This work constitutes the first census of the highest-energy part of the X-ray sky, where the most dust-enshrouded black holes are thought to shine. A team from NASA's Goddard Space Flight Center in Greenbelt, Md., conducted the census, comprised of nearly two years of continuous data from the European Space Agency's International Gamma Ray Astrophysics Laboratory, or INTEGRAL, satellite.
"Naturally it is difficult to find something we know is hiding well and which has eluded detection so far," said Volker Beckmann of Goddard and the University of Maryland, Baltimore County, lead author on a report in an upcoming issue of The Astrophysical Journal. "INTEGRAL is a telescope that should see nearby hidden black holes, but we have come up short." . . .
There is, of course, a thread in the Main News forum covering the suggestion that black holes don't form at all but rather another exotic object known as the MECO does instead.
Supernovae make dark matter bloat
More than 80 per cent of the matter in the cosmos is in some strange undetected form. We can see the gravitational effect of this dark matter, but cannot identify it. Computer simulations have reconstructed how dark matter clumped together with normal gas in the early universe to form small galaxies and how these small galaxies merged over billions of years to create huge star systems like the Milky Way.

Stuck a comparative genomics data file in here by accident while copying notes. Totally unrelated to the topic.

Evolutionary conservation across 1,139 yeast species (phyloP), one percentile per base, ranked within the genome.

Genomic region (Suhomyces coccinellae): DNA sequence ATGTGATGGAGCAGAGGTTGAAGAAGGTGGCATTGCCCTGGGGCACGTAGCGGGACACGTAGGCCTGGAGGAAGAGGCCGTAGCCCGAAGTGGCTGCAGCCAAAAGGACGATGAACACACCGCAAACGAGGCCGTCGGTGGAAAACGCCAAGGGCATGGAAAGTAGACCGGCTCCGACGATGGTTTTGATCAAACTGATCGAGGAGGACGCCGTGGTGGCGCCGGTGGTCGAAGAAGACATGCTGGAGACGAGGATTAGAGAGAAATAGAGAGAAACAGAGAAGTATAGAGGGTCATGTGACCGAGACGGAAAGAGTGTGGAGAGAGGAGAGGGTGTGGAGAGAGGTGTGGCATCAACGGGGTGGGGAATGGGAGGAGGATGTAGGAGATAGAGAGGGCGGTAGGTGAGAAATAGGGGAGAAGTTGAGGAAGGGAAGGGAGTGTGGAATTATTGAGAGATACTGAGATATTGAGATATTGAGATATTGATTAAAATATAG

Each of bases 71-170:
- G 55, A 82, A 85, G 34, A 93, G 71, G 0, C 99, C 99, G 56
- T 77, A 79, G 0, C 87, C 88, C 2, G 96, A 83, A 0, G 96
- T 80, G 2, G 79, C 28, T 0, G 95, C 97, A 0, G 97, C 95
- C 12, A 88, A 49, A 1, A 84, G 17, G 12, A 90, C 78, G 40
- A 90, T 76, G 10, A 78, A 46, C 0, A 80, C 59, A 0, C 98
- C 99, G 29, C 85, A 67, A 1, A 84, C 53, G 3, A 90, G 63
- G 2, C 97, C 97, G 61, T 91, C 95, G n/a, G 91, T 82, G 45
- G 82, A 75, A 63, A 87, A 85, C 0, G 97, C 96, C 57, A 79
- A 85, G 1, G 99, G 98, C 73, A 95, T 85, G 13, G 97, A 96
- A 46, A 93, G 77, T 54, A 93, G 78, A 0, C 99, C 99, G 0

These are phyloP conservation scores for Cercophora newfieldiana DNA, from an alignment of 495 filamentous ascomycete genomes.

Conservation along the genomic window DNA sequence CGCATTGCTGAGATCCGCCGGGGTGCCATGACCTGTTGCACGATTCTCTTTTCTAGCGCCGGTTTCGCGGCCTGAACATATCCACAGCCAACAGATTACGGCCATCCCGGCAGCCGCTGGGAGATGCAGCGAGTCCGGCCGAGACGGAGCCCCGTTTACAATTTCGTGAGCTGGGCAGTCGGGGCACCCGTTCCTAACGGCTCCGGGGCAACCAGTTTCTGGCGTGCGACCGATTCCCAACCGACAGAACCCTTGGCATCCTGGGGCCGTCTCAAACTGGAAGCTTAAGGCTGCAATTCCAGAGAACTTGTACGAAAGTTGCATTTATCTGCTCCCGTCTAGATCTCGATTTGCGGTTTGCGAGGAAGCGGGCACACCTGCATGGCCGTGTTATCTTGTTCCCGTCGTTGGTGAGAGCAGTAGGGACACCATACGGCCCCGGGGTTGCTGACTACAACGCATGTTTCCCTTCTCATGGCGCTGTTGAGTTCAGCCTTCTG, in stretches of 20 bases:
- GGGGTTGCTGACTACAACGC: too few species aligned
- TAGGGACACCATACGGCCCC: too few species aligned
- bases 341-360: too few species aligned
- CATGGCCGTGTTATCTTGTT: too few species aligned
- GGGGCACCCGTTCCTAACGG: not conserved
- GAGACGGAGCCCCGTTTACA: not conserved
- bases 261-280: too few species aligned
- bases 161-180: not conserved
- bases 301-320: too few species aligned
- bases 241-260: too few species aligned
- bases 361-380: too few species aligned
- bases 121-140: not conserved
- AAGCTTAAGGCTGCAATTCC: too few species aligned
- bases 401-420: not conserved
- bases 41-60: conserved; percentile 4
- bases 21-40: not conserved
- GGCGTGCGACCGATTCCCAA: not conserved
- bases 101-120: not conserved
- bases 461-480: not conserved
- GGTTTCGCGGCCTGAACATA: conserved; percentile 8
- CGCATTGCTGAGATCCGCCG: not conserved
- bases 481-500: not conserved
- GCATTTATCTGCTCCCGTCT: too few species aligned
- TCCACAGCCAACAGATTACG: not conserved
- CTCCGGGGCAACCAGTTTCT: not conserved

The simulations raised one mystery, however. They showed that the density of dark matter should spike sharply at the centre of galaxies, while observations of the motions of stars reveal that the dark matter cores of galaxies today are much more puffed out, with densities that are constant over thousands of light years. "We have known about this problem for more than 10 years," says Sergey Mashchenko from McMaster University in Hamilton, Ontario, Canada.